The voices of Tax Policy Center's researchers and staff
In a Wall Street Journal op-ed this morning, Robert Barro lays blame for the nation’s stubbornly high unemployment rate squarely on President Obama’s doorstep. The outspoken Harvard economist asserts that unemployment would stand at 6.8 percent—well below today’s 9.5 percent—if only the president and Congress hadn’t extended unemployment compensation to 99 weeks.
Barro does acknowledge the need for compassion in tough times:
"In a recession, it is more likely that individual unemployment reflects weak economic conditions, rather than individual decisions to choose leisure over work. Therefore, it is reasonable during a recession to adopt a more generous unemployment-insurance program."
Yet, he goes on to say, unemployed workers would find jobs more quickly and companies would boost hiring faster if we sharply constrained the maximum duration of jobless benefits and held down the taxes that pay for them. Barro cites as evidence what happened to long-term unemployment in 1982. Then the unemployment rate peaked at 10.8 percent, higher that in our current Great Recession. Congress extended the maximum duration of unemployment compensation that year to 39 weeks—60 weeks less than the current limit. The mean length of jobless spells hit 21.2 weeks and 24.5 percent of workers had had gone jobless for more than 26 weeks, compared to 35.2 weeks and 46.2 percent this past June. Today’s historically high numbers result entirely from the 99-week limit, says Barro. Cut that back to 39 weeks and the jobless would find work, dropping the overall unemployment rate by nearly a third to 6.8 percent.
That conclusion might follow if the two situations fit economists’ simplifying assumption of ceteris paribus—“all else the same.” But the two recessions, though both horrible, differ significantly. Both were worldwide but there was no financial market meltdown in 1982: firms could borrow, albeit at extraordinarily high interest rates. High mortgage rates, approaching 20 percent, caused house sales to fall by roughly half in 1982, but foreclosures didn’t soar as they have this time around. And firms weren’t sitting on piles of cash, unwilling to invest until the economy strengthens.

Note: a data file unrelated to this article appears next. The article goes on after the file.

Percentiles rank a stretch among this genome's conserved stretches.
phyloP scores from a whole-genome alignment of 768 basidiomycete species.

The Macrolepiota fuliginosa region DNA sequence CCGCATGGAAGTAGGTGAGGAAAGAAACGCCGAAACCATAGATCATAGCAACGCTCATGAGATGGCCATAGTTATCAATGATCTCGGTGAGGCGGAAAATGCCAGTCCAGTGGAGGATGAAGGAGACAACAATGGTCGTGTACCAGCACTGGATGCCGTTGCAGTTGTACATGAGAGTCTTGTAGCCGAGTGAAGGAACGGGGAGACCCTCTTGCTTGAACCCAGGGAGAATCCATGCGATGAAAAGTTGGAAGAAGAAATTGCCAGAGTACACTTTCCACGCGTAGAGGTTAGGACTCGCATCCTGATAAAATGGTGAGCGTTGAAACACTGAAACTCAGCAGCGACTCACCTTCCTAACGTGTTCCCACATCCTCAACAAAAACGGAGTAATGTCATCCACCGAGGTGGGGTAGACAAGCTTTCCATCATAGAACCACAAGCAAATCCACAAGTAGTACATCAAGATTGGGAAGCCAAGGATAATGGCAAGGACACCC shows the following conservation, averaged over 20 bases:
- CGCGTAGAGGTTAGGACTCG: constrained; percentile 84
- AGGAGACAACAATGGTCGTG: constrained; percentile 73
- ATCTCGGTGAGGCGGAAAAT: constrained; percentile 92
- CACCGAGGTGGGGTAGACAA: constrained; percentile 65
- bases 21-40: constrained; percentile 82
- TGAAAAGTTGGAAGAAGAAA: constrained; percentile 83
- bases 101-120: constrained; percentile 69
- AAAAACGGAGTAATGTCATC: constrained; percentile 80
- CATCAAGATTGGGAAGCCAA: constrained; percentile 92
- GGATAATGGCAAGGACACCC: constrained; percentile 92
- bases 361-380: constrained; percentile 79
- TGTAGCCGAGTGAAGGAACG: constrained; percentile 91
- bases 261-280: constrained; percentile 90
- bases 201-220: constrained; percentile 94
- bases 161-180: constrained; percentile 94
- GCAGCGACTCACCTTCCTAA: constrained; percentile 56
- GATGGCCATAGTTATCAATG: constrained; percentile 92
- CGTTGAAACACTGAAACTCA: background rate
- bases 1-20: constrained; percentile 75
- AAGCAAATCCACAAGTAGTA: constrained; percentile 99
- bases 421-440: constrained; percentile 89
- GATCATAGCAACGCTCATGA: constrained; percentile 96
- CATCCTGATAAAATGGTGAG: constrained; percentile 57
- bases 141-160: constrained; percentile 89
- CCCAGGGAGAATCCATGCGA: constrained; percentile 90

Research by Rob Valletta and Katherine Kuan at the Federal Reserve Bank of San Francisco suggests that the effect of extended benefits would be much smaller than Barro’s estimate, probably less than half a percentage point. They found only small differences between how quickly job losers (who qualify for unemployment benefits) and job quitters (who don’t) find new jobs, suggesting that duration of benefits has only a small effect on today’s high unemployment rate.
Sure, people may take a little longer to find a job when they have benefits to support them. But those benefits are meager, averaging less than $300 a week. That benefit may lead low-wage and secondary workers to wait longer to take a job but not primary and more skilled workers. The problem is that jobs just aren’t available—the Bureau of Labor Statistics reports only one job opening for every five unemployed workers. That’s more than double the next highest ratio since the BLS started collecting data on job openings but that was only in 2000 so we can’t compare the value with 1982. Regardless of how today’s ratio stacks up against the past, cutting benefits off earlier won’t change that ratio or create new jobs. But it would leave unemployed workers with less cash, leading them to cut spending and weakening our already anemic economic recovery.
Given the continued weakness of the economy and the dearth of available work, now’s the time to emphasize compassion and defer hard-hearted economic efficiency.
Posts and comments are solely the opinion of the author and not that of the Tax Policy Center, Urban Institute, or Brookings Institution.